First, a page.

Glodis overwhelms Davison for Senate

Incumbent gets 80 percent of vote

State Sen. Guy W. Glodis rode a landslide yesterday to his second term, capturing more than 80 percent of the vote in Worcester and sweeping the 2nd Worcester District.

Mr. Glodis, a Worcester Democrat, won resoundingly in Auburn, Grafton, Hopedale, Leicester, Millbury, Shrewsbury, Sutton, Upton and the southern sections of Worcester, including Grafton Hill, Quinsigamond Village, South Worcester and College Hill.

With the polls closed for little more than an hour, Mr. Glodis already was looking forward to the next legislative session.

I want to make the Worcester delegation the most effective and productive in the state,” Mr. Glodis said over the strains of Mary Wells’ My Guy” during his victory party at Quinsigamond American Legion Post 318 on Greenwood Street.

Even his opponent, Republican Donald Chip” Davison III of Grafton, described the election results as a mandate.

I ran a campaign based on providing a choice and restoring the voters’ voice in the Senate,” Mr. Davison said. It seems they’re quite happy with the voice they have.”

Robert Pezzella, Mr. Glodis’ campaign manager, said the victory was one for the record books.

We believe this is the first time in 30 years a Democratic Senate candidate has won every town in the district,” Mr. Pezzella said.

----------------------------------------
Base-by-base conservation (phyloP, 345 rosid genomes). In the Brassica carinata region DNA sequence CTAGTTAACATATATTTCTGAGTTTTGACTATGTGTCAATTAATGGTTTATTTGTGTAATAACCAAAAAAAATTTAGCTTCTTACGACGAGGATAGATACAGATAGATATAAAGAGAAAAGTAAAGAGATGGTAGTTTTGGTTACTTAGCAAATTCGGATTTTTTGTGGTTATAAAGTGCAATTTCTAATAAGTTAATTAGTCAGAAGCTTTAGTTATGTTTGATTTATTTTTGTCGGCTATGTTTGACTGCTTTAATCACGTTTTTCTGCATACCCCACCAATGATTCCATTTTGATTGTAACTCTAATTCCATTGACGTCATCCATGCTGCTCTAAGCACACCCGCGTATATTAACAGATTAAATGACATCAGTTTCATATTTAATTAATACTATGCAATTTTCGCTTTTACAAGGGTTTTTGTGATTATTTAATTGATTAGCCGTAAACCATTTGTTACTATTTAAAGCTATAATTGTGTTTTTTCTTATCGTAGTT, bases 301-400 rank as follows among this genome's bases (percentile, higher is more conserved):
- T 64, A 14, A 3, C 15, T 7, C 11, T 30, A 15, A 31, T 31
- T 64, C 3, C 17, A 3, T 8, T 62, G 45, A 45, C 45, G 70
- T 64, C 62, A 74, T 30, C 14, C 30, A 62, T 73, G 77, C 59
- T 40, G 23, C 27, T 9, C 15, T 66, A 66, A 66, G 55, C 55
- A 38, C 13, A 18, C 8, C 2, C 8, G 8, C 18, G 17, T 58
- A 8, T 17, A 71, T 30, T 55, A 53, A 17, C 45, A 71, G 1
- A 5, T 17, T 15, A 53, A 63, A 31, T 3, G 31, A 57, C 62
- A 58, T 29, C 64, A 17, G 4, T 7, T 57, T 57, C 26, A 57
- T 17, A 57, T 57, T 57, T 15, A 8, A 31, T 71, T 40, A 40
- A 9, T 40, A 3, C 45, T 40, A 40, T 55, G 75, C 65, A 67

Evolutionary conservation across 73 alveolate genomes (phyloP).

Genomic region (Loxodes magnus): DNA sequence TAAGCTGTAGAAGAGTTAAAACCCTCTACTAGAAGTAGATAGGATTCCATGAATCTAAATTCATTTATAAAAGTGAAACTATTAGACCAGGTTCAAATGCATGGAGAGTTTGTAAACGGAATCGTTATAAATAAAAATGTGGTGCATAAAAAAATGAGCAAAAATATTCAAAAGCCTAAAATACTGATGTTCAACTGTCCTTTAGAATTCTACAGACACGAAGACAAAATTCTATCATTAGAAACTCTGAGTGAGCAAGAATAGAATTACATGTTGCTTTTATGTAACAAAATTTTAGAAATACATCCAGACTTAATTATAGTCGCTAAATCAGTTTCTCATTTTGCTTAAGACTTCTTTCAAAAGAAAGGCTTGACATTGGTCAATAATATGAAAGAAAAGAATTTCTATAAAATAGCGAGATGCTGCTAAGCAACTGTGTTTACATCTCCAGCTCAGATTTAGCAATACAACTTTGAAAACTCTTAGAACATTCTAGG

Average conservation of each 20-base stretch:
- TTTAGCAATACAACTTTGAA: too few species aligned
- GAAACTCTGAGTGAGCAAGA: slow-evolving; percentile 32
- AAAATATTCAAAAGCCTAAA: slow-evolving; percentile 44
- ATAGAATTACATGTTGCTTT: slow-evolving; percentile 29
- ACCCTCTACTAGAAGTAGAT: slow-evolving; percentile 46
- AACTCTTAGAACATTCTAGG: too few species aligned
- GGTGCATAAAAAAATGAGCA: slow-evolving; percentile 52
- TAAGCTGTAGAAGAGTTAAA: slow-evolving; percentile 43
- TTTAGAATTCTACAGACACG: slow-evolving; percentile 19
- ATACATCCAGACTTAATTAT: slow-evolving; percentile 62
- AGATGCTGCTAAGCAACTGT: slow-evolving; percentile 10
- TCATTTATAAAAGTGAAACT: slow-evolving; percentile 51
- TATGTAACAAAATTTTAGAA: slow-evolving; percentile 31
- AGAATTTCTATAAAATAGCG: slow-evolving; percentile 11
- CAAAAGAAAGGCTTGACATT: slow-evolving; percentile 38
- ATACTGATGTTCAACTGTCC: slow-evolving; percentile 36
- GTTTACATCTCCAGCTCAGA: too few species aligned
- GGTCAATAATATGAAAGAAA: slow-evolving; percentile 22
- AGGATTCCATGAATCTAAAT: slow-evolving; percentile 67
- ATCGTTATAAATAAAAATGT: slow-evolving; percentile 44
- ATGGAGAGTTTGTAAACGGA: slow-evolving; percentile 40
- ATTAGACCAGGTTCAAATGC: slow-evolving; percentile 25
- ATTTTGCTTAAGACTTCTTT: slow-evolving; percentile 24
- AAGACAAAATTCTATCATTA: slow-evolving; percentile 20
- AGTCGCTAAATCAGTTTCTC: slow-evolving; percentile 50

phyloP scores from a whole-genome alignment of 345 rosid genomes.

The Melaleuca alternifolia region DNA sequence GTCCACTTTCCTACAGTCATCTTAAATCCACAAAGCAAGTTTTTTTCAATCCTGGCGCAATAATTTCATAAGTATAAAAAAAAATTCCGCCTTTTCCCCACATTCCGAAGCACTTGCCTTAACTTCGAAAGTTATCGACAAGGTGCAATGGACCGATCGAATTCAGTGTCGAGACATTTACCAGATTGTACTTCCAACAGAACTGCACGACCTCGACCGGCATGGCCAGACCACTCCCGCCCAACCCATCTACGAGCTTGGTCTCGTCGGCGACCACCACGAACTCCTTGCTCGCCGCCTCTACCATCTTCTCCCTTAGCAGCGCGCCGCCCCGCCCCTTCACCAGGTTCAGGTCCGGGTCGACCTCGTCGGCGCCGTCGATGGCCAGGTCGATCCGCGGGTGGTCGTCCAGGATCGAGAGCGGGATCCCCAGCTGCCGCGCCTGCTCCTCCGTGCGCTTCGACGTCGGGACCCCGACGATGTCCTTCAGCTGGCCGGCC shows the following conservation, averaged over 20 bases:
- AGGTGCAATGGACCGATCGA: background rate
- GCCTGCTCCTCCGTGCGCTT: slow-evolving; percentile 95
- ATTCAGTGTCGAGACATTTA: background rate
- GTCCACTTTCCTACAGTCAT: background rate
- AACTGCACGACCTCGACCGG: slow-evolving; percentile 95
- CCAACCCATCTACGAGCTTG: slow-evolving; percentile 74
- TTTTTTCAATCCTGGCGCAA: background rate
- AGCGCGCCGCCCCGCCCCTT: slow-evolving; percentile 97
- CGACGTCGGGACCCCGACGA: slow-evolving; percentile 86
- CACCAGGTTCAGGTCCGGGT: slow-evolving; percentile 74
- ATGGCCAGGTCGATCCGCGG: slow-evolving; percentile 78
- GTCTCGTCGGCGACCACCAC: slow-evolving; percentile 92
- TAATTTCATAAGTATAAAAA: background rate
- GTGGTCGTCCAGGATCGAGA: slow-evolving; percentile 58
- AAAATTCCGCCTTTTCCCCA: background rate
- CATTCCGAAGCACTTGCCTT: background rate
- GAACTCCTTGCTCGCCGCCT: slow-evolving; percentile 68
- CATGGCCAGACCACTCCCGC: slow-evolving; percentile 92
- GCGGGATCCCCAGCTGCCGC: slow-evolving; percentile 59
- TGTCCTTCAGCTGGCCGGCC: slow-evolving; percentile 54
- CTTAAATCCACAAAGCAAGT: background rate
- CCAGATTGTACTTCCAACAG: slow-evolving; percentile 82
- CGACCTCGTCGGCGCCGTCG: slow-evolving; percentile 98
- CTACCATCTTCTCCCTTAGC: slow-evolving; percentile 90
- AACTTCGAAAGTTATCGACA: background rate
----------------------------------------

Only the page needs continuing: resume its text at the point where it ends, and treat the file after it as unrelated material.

State Rep. John J. Binienda, D-Worcester, who ran unopposed for re-election, credited Mr. Glodis’ victory to his indefatigable campaigning, constituent service and a perfect hold” on the issues that matter to the district’s voters.

He’s the most prolific campaigner I’ve ever seen,” Mr. Binienda said. He just doesn’t stop.”

The winner’s father, William J. Glodis Jr., who served for many years as a state representative from Worcester, was elated over his son’s performance.

He said the only advice he had given his son about office-holding was to answer your phone calls and work seven days a week.”

The incumbent said he will press his legislative agenda, which includes tighter regulatory control of HMOs, adding community service to public school curricula and cracking down on truancy.

He also wants to overhaul the bureaucratic maze” of bilingual education, requiring a one-year immersion course in English for students whose native language is not English.

As the senior Senate member in the Worcester delegation, Mr. Glodis said, he hopes to play a larger role within the delegation.

Mr. Davison had campaigned for more school choice, including leaving the door open for vouchers to private schools, while Mr. Glodis did not waver in his support of public education, voting against creating more charter schools.

Both men favored Question 4, which called for reducing the state income tax to 5 percent. Mr. Davison gathered signatures to get the rollback on the ballot, while Mr. Glodis twice pushed for Senate votes on an income tax rollback.

He took Davison’s issue away from him,” Mr. Binienda said.

Mr. Glodis raised more money than his opponent, by a nearly 30-to-1 rate.

According to campaign finance reports through the end of October, Mr. Glodis had raised $94,806 and spent about $14,000, while Mr. Davison had raised $3,459 and spent it all.

It was Mr. Davison’s first run for public office. He is a chief’s mate in the merchant marine and a substitute teacher. He said he was satisfied that he fought hard and represented myself well.”

He did not rule out running for office again, saying he loved campaigning and meeting people.

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